On Crimson Shroud


When it came out last year, Crimson Shroud received a bit of attention in terms of professional reviews but remains naturally pretty niche. I decided to go ahead and get on the game for some Club Nintendo points. It’s also going to be $5 on the 3DS eShop until the end of May. Fans of Yasumi Matsuno’s games (Final Fantasy XII, Final Fantasy Tactics, Vagrant Story) who haven’t played it yet shouldn’t fear the game’s small size hampering the director’s usual strong suits.

I’ll go ahead and start by saying that I’ve never played a tabletop role-playing game, so I can only talk about Crimson Shroud from the perspective of video game RPGs. It may be evocative of tabletop games, but it still feels like a video game RPG.

What I understand about tabletop RPGs is that they are administered by a game master who controls what goes on in the story, and played cooperatively. Crimson Shroud’s “GM” is basically just a linear story written by Matsuno with English translation by the usual guy Alexander O. Smith, and it’s singleplayer. What’s left is a small scale Japanese RPG with some visual quirks and unique gameplay nuances, one of them being how it declines to hide the tabletop dice rolls that a CPU usually crunches behind the curtain.

From what I can tell that’s really the only tangible gameplay quirk in Crimson Shroud that comes directly from its tabletop inspiration. You could probably also count the fact that you don’t move your characters in real time, but select what rooms they travel to on a map. What really matters to me though is the core combat system, which manages to be a rather interesting way to handle experience, equipment, grinding, and mana.

Since you don’t level up at all in Crimson Shroud, you don’t grind for experience but instead for gear, which plays into the crafting system. Any duplicates of the same piece of equipment can be merged to make stronger equipment. It’s a simple system, but in my experience compelling enough to drive the game. The actual battle system relies a lot on buffs too, especially as you get towards the more difficult battles. That plus the presence of the ability called “mediate” that allows characters to roll to regain MP makes Crimson Shroud’s battles feel oddly tactical.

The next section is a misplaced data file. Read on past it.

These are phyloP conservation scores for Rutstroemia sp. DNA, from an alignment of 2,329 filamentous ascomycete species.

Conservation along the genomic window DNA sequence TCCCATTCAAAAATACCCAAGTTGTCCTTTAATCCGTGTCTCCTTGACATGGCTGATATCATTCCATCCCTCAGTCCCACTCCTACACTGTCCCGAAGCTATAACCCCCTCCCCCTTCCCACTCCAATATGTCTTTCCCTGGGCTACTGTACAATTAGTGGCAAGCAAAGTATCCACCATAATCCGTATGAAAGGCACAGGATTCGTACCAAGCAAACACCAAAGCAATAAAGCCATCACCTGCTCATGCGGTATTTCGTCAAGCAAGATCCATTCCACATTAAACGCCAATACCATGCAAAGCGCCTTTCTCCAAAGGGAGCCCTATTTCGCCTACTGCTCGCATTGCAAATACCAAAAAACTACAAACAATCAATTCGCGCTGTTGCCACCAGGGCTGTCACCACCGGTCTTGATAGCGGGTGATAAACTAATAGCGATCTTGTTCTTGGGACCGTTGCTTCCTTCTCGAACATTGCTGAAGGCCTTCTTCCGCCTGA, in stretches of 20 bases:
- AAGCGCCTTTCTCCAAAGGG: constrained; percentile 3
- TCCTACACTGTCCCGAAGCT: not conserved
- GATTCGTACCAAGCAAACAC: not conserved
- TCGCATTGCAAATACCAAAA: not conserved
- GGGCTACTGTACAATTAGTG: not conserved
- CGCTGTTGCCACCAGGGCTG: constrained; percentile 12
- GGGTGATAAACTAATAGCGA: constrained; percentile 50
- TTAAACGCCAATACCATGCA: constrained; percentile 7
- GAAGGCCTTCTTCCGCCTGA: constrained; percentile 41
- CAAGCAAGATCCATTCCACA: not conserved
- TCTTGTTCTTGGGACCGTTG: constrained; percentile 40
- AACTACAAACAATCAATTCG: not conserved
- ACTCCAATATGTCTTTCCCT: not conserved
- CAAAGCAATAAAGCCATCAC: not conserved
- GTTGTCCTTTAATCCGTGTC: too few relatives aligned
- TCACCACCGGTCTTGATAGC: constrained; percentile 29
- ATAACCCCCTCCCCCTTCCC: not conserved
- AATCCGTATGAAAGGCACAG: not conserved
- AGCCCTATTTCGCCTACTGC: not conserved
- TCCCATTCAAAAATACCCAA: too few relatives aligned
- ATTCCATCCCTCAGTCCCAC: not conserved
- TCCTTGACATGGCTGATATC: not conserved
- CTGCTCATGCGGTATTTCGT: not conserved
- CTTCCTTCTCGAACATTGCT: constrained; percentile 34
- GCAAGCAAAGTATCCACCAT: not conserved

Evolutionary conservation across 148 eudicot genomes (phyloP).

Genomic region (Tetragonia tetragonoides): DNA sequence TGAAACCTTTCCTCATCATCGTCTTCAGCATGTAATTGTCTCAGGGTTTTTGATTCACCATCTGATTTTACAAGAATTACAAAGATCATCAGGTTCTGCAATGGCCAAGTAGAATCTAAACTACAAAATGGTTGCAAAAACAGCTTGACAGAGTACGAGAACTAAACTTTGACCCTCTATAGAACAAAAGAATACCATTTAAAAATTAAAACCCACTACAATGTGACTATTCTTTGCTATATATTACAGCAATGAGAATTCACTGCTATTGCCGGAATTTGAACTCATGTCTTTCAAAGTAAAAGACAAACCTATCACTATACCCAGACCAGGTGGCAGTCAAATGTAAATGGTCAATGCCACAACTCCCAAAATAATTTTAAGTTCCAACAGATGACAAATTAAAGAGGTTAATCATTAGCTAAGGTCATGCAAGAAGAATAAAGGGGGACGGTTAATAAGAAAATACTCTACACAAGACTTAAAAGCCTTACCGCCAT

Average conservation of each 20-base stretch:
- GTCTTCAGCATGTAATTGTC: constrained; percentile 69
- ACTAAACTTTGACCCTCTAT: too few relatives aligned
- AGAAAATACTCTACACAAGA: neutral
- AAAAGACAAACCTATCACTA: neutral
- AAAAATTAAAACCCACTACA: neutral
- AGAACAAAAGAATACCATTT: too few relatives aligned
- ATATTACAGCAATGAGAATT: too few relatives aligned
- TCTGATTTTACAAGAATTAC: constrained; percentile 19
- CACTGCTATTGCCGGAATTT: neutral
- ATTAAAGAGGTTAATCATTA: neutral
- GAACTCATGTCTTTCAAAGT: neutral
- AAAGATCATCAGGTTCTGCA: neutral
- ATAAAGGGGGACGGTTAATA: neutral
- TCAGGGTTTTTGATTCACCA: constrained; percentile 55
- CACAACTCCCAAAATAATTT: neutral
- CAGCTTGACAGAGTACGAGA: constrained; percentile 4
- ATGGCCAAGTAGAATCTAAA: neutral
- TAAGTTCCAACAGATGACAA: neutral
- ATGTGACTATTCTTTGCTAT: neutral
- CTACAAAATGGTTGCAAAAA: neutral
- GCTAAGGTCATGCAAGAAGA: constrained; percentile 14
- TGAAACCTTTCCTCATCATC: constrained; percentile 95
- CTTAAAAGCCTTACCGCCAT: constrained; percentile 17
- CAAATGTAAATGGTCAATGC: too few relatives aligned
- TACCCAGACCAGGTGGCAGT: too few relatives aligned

If you’ve read any mechanical criticisms on this game they’re likely of the main quest’s lack of directions at points. You may find a key or a switch to open a door, but the game won’t tell or remind you where that door is, possibly forcing you to wander around repeating fights. The second chapter (of four) in particular contains a section that you might never be able to figure out without outside help. You actually have to grind for an item drop needed to progress, but the enemy who might drop it won’t appear unless you conduct the battle in a particular way. The game doesn’t tell you any of this. Yeah, it can be baffling, but that’s really the only serious misstep I saw here.

As usual with Matsuno games, the storyline in Crimson Shroud has proven to be possibly its most interesting aspect. In terms of tone and scope the game comes off as a sort of miniaturized Vagrant Story: People searching ancient ruins, a political conspiracy involving religious establishment power plays, etc. The added framed narrative in this case helps make for a good suspense story for such a small game.

Crimson Shroud will probably take you less than 10 hours to finish, though it does have a new game+. The game in my opinion is a really good exercise in how much one can accomplish with a budget that was probably tiny. The visual quirk of all characters being represented as tabletop figures with zero animation is a cool example — the entire story being told essentially like a visual novel. Akihiko Yoshida’s art design ensures those characters remain appealing, and Hitoshi Sakimoto’s soundtrack adds just as much to this game as he has to any of Matsuno’s larger projects.

Basically, Crimson Shroud isn’t really a tabletop RPG turned into a video game RPG. It’s just a video game RPG, but in that context still manages to extol the strengths that Matsuno’s games are known for, despite its tiny size. Plus, it’s $5 for around the next six weeks.


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